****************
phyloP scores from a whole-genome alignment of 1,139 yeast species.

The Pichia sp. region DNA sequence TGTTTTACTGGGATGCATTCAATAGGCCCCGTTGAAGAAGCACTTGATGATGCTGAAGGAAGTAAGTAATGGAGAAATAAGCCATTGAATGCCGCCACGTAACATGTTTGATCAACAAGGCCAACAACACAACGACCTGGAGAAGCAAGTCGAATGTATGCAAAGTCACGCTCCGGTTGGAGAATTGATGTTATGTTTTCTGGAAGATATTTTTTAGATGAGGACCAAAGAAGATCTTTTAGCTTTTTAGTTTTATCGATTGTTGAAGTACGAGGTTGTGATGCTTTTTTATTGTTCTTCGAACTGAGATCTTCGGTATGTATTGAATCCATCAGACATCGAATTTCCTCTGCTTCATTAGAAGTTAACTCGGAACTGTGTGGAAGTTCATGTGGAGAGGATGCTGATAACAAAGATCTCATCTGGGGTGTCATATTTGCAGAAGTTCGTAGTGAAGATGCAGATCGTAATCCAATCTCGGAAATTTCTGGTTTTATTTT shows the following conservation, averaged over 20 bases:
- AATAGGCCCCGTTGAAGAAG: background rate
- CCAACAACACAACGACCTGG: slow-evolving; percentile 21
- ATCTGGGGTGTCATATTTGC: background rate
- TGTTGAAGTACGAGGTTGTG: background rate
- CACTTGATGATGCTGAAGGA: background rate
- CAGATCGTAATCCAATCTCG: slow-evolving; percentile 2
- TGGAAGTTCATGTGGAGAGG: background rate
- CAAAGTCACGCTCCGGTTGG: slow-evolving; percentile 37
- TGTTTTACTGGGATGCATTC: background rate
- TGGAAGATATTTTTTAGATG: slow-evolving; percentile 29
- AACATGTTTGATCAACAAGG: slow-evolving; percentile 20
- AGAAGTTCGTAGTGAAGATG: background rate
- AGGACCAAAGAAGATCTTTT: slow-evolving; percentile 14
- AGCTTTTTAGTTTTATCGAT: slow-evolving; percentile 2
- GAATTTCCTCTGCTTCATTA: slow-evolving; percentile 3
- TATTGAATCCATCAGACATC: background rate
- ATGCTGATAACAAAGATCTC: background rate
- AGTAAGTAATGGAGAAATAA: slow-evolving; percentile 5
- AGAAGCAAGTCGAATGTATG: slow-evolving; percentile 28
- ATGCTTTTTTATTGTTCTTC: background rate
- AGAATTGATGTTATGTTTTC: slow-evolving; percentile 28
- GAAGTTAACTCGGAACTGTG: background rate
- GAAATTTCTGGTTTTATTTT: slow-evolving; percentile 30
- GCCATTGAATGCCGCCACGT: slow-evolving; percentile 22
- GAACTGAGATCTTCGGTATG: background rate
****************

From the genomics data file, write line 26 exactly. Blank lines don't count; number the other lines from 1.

- GCCATTGAATGCCGCCACGT: slow-evolving; percentile 22